The Khan Academy proof of Polynomial Remainder Theorem (PRT) uses polynomial/algebraic long division:

$$ \begin{align} \frac{f(x)}{b(x)} =& q(x) &+ \frac{r(x)}{b(x)} \\ f(x) =& q(x)b(x) &+ r(x) \end{align} $$

If $b(x) = (x-a)$, then $f(a) = q(a)(a-a) + r(a) = q(a)\cdot 0 + r(a)$, and therefore $f(a) = r(a)$. Since $r(x)$ must be a constant (being lower degree than $(x-a)$), it's the same for all $x$ we get $f(a) = r$.

Isn't the first line undefined for division by $b(x)=x-a$ when $x=a$, because $b(a)=0$? i.e. it's divsion by zero?

  1. Is it OK, because in getting from the first line to the second line, it isn't "multiplied" by $b(x)$, but is "rewritten"? That is, it's a syntactic operation, not a numerical one, therefore we don't have to worry about divsion by zero. I don't think so, because then we could use the same argument for differentiation in calculus.

  2. Is it because limits always exist for polynomials with a factor cancelled out? This would mean we could skip epison-delta limits for polynomial differentiation (as I believe Newton did), and just say for $f(x)=x^2$, that $f'(x) = \frac{x^2+2ax+a^2 - x^2}{a} = 2x + a$ and as $a$ goes to zero, $f'(x)=2x$. Limits wouldn't be mentioned for PRT, because it's covered before limits have been introduced (in calculus).

If the second point is correct, PRT would (technically) be written with limits

$$\lim_{x\to a} f(x) = r$$


You just start from the second line.

Polynomial division is a process of decomposing a polynomial $f(x)$ into a sum $q(x)b(x)+r(x)=f(x)$. As you can see, you don't divide anything here in an arithmetical sense. All you do is performing an algorithm that produces the decomposition $q(x)b(x)+r(x)$ out of $f(x)$, the only worry you could have is that you divide by zero in the algorithm; but that isn't the case.

Well, you could say that this is the 1. answer. I think that it is important to say that no arithmetical division is taking place at all, other than what's done in the algorithm. So you don't even write $\dfrac{f(x)}{b(x)}$.

You don't have to use limits, because you don't divide by anything. But you can if you feel comfortable with it. Polynomial division came earlier than limits in the history of mathematics, so you can view "not writing the first line" as a workaround to not using limits/divide by zero.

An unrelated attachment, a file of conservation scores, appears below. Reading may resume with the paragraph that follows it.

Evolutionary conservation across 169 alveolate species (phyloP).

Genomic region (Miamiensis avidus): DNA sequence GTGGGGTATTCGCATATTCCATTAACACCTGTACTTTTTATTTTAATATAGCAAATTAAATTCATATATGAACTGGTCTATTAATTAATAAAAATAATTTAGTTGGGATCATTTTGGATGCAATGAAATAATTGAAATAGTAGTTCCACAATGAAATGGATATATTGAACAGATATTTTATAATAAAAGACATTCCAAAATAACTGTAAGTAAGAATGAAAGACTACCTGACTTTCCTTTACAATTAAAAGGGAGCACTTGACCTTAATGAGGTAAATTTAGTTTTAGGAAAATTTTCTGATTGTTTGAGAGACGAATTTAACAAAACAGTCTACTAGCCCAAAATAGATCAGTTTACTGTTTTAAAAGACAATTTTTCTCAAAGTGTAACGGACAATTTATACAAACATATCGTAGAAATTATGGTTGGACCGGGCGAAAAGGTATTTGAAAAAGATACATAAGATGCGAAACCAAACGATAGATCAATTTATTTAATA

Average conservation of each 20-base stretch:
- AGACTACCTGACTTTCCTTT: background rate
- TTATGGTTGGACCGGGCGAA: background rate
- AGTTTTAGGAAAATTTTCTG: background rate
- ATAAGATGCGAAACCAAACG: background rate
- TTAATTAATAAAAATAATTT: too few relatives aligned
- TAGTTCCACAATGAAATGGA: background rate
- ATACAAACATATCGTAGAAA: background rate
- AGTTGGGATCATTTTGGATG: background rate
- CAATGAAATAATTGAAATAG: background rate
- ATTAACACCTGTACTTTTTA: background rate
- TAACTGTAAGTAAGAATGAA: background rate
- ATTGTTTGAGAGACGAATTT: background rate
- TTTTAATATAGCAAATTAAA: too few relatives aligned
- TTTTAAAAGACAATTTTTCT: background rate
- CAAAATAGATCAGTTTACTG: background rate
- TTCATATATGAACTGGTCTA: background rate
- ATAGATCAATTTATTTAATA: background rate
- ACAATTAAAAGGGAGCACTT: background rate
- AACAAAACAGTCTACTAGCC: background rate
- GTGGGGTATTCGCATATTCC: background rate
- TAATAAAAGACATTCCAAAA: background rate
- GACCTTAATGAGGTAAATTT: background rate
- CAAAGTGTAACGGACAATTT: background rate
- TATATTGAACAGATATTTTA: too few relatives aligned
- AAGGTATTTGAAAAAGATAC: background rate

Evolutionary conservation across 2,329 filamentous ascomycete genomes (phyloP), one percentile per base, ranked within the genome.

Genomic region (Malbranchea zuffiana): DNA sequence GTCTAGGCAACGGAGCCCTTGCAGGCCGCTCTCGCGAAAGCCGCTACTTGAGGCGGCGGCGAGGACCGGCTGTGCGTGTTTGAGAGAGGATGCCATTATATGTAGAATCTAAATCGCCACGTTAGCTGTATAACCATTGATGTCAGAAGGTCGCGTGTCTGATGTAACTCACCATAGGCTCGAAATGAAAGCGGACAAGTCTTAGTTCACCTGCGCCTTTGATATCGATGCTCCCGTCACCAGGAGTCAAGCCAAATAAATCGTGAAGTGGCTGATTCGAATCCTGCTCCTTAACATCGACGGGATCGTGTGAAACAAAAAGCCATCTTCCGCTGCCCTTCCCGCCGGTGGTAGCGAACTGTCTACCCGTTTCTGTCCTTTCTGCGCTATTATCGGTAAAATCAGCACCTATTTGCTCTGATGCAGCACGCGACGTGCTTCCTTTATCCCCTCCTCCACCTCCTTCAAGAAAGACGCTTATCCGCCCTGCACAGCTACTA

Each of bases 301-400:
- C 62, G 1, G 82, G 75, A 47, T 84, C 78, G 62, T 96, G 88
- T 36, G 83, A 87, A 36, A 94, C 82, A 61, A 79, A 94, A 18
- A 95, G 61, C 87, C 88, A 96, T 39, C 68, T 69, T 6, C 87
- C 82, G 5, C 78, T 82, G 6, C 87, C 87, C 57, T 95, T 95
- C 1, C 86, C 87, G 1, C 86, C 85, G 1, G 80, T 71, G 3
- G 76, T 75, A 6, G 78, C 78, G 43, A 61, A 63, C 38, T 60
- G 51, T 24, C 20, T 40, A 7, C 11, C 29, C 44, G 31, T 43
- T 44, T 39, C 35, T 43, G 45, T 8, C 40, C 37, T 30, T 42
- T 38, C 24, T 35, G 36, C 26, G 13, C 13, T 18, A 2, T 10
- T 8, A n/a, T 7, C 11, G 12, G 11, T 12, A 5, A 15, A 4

There is one more thing, which is more subtle. When using polynomial division, you don't divide numbers, you divide polynomials and polynomials aren't numbers. As long as you don't want to divide by the zero polynomial ($f(x)=0$) (because you can't divide by zero everywhere) then you are good to go. Polymonials are entities of their own, independent of "plugging in values". And your concern is that plugging in $a$ can make polynomial division meaningless (i.e. there would be a division by zero). But polynomials can divide just fine without any substitutions, and only after the process, when you are just left with the identity $f(x)=q(x)b(x)+r(x)$, you can plug in $a$.

In other words, you use a tool (the polynomial divison) from a polynomial world to do something in your "arithmetical" world. In the arithmetical world, "polynomials" are just functions that take a number and split out a number, and your concern is competely valid. But in a polynomial world, the polynomial $x-a$ isn't a zero polynomial, so it is competely safe to divide by it.

(The ending here sounds like a fairly tale; it was my attempt at describing polynomial rings with layman terms, hope it sounded at least plausible.)

  • $\begingroup$ Thanks. I think it will help when I fully grasp how polynomial division finds a factor - I can see that it always works (eliminating the present leading term just adjusts the others), and you could continue with negative exponents (if wanted)... but not how it gets a factor, except that it's division. [P]olynomials aren't numbers is like my note 1 - couldn't the same argumennt apply to calculus: we aren't doing arithmetic (yet), it's just polynomials, so we can cancel out the a (as in my note 2. I feel calculus would be easier to understand if taught that way. $\endgroup$ – hyperpallium May 6 '18 at 10:04
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    $\begingroup$ In calculus, you are doing arithmetic. The division in the definition of a derivative is a true arithmetic division. It is because you should be able to calculate the derivative of any function, not only polynomials. If you are dealing with polynomials only then... well, you are right. But it is rare. $\endgroup$ – mz71 May 6 '18 at 10:11

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